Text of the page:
The placing of the two stories is very important. As Jesus crossed over to the other side, there, he met a synagogue official Jairus whose twelve-year-old daughter was sick and dying. He was desperate for Jesus to do something to heal the daughter. Time was of the essence. Imagine the crowd pressing round Jesus and Jesus trying to get through the crowd. Imagine this man fighting to make way for Jesus and hoping Jesus gets to his place in time to save his daughter. Amid all these, in the limited time they have, a woman who was suffering from haemorrhage for twelve years, came and touched the cloth of Jesus believing that by touching his cloth, she will be healed. Her doctors have failed her and every other thing she has tried has failed her. She has come to the end of herself as well as Jairus, and now they look up to Jesus to help them in their desperate situation.

 

As the story goes, this woman touched the cloth of Jesus and got healed instantly. Jesus immediately noticed that something had gone out of him, so he asked, “Who touched me?” His disciples were surprised that he asked the question considering the large crowd that was pressing round him. But he knew somebody had touched him with faith to be healed. This poor woman who had touched Jesus came up trembling and said to Jesus that she was the one that touched him. Jesus said to her that her faith had healed her. Remember that Jairus is still waiting for Jesus to keep going because his daughter was dying. Imagine what was going on in his heart. I would think he probably was feeling like this woman had stolen his time and opportunity for his daughter to be healed. People who stood by as the whole thing was unfolding probably gave him that impression as one of them said that the daughter was already dead, so he should not bother taking Jesus to his place. In a plot twist situation, Jesus reminded the man to have faith and not be afraid because the daughter is not dead.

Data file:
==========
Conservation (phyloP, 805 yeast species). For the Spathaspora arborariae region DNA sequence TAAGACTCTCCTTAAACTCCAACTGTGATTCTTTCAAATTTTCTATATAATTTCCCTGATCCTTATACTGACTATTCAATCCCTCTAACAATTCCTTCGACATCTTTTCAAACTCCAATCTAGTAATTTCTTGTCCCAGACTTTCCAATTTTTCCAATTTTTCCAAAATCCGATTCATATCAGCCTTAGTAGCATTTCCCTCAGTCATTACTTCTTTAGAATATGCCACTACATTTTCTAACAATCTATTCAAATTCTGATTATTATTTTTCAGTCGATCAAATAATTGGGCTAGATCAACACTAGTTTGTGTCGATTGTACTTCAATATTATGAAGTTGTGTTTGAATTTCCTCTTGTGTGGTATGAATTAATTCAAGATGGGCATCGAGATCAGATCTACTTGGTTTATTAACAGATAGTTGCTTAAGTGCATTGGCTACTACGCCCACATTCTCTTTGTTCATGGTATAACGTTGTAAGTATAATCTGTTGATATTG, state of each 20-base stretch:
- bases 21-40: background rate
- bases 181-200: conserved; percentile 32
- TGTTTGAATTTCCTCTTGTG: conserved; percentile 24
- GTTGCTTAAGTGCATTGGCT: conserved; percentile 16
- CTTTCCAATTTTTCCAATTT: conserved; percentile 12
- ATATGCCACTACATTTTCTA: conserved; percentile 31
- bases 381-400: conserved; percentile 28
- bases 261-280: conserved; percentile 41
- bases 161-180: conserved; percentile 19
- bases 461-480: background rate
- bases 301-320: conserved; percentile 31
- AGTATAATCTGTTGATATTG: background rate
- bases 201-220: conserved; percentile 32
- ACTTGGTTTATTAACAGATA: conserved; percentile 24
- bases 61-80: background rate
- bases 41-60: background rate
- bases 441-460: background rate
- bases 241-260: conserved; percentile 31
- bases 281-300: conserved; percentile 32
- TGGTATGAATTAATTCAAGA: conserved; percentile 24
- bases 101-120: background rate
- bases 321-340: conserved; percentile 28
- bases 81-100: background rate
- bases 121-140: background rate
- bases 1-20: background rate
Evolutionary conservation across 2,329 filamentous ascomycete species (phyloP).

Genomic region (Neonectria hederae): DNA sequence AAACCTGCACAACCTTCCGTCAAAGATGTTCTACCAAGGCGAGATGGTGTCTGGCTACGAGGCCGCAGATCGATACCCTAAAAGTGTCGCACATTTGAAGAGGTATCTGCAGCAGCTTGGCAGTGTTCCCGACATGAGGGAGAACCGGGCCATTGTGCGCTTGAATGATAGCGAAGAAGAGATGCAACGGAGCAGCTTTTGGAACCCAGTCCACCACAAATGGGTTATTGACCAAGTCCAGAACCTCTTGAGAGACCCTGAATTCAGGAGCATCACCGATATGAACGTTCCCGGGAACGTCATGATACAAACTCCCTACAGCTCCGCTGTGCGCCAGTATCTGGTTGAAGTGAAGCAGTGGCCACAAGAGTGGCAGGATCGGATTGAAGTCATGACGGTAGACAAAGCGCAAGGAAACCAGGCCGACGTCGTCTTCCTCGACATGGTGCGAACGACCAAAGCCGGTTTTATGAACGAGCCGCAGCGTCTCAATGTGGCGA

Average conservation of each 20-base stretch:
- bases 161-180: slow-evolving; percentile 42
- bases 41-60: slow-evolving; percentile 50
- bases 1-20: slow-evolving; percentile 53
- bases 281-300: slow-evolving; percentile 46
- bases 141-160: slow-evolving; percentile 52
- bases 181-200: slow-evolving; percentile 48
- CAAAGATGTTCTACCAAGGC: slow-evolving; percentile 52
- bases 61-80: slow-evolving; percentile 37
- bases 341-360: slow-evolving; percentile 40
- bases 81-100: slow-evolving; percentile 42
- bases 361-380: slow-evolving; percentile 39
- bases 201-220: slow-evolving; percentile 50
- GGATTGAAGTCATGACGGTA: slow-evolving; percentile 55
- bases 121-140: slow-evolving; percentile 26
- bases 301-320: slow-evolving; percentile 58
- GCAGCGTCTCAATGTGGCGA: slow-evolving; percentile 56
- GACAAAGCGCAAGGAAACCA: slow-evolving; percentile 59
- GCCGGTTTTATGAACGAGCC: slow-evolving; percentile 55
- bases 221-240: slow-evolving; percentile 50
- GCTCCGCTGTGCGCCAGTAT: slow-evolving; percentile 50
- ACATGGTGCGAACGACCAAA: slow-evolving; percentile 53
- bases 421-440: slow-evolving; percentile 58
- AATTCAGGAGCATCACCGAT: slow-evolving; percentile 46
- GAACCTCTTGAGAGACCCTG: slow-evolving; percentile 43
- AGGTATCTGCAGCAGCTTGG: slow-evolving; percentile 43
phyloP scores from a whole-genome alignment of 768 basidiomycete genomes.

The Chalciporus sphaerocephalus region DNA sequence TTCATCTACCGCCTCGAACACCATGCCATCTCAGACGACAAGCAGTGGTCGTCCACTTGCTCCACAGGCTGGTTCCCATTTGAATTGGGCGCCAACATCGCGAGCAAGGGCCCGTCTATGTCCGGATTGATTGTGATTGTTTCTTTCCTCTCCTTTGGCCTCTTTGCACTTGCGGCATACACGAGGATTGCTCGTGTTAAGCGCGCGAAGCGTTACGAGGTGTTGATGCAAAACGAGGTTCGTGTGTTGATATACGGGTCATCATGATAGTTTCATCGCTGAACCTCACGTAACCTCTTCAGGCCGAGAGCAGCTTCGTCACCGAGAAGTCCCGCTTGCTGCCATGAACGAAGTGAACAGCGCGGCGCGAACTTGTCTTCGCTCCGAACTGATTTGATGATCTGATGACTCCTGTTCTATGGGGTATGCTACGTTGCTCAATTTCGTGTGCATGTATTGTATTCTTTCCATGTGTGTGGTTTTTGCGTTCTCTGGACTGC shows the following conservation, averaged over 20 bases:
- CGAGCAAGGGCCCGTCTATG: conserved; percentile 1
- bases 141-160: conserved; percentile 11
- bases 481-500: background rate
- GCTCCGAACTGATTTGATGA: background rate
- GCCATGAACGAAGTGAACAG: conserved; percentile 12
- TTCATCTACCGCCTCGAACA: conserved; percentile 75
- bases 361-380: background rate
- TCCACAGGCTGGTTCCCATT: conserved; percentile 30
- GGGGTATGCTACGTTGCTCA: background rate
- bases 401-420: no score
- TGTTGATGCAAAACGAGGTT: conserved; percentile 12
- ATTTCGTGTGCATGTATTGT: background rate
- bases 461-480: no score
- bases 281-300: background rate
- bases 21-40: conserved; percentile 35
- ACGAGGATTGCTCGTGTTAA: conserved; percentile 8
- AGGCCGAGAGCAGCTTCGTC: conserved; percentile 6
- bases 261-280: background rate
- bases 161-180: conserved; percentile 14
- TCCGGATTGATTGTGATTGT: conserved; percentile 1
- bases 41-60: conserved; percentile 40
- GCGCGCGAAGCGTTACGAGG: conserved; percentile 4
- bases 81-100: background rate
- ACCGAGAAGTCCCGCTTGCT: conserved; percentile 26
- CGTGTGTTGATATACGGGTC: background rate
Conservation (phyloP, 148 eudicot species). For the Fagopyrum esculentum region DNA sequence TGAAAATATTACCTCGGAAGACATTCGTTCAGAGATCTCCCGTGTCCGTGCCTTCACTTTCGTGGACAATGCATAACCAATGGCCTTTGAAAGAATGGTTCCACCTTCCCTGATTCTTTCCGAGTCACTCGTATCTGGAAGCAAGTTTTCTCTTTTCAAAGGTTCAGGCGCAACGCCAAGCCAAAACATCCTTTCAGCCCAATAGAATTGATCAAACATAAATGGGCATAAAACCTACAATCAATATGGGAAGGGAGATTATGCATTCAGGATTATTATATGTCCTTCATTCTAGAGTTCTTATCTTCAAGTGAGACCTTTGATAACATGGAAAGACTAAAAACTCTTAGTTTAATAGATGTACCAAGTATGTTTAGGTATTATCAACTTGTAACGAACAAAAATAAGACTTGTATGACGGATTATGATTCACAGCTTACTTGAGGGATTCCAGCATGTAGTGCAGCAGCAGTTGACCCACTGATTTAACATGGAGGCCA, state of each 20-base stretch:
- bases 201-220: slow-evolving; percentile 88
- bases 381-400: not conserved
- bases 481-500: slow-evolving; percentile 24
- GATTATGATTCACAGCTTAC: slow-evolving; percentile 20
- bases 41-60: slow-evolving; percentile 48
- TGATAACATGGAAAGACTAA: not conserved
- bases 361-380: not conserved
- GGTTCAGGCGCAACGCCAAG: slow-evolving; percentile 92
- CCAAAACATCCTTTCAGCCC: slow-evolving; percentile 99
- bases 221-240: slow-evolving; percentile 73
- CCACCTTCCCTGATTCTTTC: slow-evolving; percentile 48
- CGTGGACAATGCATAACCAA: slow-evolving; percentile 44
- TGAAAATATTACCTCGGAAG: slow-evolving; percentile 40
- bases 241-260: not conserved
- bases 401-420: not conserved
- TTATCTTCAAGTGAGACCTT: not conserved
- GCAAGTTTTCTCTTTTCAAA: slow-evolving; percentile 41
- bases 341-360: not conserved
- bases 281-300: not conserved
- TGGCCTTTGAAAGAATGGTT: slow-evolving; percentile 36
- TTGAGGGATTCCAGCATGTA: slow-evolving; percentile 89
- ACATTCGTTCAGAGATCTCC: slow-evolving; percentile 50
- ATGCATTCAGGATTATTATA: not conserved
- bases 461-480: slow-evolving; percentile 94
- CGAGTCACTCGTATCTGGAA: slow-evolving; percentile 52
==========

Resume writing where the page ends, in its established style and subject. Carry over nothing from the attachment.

Jesus took with him Peter, James and John and went to the place where the little girl was lying. Jesus saw the people there with all the commotion going on, he cleared the place, because sometimes you need to clear the noise to be in touch with the Divine. Jesus said to the child, “Talitha, kum! – little girl, I tell you to get up!” At that instant, the girl got up and started walking around. And the people were amazed. He asked that the girl be given something to eat.